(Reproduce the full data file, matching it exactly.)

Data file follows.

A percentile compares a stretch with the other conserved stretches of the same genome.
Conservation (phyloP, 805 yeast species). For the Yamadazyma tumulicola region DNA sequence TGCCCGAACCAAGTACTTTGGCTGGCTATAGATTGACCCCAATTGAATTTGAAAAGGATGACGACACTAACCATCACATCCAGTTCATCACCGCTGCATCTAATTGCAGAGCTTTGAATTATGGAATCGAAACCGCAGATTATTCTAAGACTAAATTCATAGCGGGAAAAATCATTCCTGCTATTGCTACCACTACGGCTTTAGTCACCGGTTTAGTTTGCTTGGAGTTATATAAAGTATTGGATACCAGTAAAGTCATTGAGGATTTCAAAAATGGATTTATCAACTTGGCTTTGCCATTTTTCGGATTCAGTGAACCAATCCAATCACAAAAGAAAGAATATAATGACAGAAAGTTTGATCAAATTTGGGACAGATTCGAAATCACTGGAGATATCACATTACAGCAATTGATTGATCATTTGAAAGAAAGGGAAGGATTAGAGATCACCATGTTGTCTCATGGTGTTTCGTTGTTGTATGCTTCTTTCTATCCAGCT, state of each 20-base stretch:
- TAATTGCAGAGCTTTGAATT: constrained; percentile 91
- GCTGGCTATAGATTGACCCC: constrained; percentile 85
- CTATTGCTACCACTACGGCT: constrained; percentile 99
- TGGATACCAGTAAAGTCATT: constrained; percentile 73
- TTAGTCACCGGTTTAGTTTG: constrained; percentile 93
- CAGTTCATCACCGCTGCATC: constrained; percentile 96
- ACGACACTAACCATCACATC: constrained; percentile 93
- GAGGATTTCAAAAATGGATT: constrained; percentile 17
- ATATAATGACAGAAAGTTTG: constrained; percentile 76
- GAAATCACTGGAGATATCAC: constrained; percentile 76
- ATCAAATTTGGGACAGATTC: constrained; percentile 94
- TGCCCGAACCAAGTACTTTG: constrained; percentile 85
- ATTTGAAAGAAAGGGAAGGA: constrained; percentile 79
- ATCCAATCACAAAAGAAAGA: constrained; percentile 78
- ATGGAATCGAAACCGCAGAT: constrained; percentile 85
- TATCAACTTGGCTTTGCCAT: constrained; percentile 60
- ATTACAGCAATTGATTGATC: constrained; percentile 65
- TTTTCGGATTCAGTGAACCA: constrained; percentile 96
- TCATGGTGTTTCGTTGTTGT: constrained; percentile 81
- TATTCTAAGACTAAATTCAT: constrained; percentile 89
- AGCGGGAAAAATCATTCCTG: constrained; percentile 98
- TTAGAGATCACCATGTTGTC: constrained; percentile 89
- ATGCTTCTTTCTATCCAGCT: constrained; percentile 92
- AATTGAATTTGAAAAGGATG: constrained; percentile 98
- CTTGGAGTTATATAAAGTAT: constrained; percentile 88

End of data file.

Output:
A percentile compares a stretch with the other conserved stretches of the same genome.
Conservation (phyloP, 805 yeast species). For the Yamadazyma tumulicola region DNA sequence TGCCCGAACCAAGTACTTTGGCTGGCTATAGATTGACCCCAATTGAATTTGAAAAGGATGACGACACTAACCATCACATCCAGTTCATCACCGCTGCATCTAATTGCAGAGCTTTGAATTATGGAATCGAAACCGCAGATTATTCTAAGACTAAATTCATAGCGGGAAAAATCATTCCTGCTATTGCTACCACTACGGCTTTAGTCACCGGTTTAGTTTGCTTGGAGTTATATAAAGTATTGGATACCAGTAAAGTCATTGAGGATTTCAAAAATGGATTTATCAACTTGGCTTTGCCATTTTTCGGATTCAGTGAACCAATCCAATCACAAAAGAAAGAATATAATGACAGAAAGTTTGATCAAATTTGGGACAGATTCGAAATCACTGGAGATATCACATTACAGCAATTGATTGATCATTTGAAAGAAAGGGAAGGATTAGAGATCACCATGTTGTCTCATGGTGTTTCGTTGTTGTATGCTTCTTTCTATCCAGCT, state of each 20-base stretch:
- TAATTGCAGAGCTTTGAATT: constrained; percentile 91
- GCTGGCTATAGATTGACCCC: constrained; percentile 85
- CTATTGCTACCACTACGGCT: constrained; percentile 99
- TGGATACCAGTAAAGTCATT: constrained; percentile 73
- TTAGTCACCGGTTTAGTTTG: constrained; percentile 93
- CAGTTCATCACCGCTGCATC: constrained; percentile 96
- ACGACACTAACCATCACATC: constrained; percentile 93
- GAGGATTTCAAAAATGGATT: constrained; percentile 17
- ATATAATGACAGAAAGTTTG: constrained; percentile 76
- GAAATCACTGGAGATATCAC: constrained; percentile 76
- ATCAAATTTGGGACAGATTC: constrained; percentile 94
- TGCCCGAACCAAGTACTTTG: constrained; percentile 85
- ATTTGAAAGAAAGGGAAGGA: constrained; percentile 79
- ATCCAATCACAAAAGAAAGA: constrained; percentile 78
- ATGGAATCGAAACCGCAGAT: constrained; percentile 85
- TATCAACTTGGCTTTGCCAT: constrained; percentile 60
- ATTACAGCAATTGATTGATC: constrained; percentile 65
- TTTTCGGATTCAGTGAACCA: constrained; percentile 96
- TCATGGTGTTTCGTTGTTGT: constrained; percentile 81
- TATTCTAAGACTAAATTCAT: constrained; percentile 89
- AGCGGGAAAAATCATTCCTG: constrained; percentile 98
- TTAGAGATCACCATGTTGTC: constrained; percentile 89
- ATGCTTCTTTCTATCCAGCT: constrained; percentile 92
- AATTGAATTTGAAAAGGATG: constrained; percentile 98
- CTTGGAGTTATATAAAGTAT: constrained; percentile 88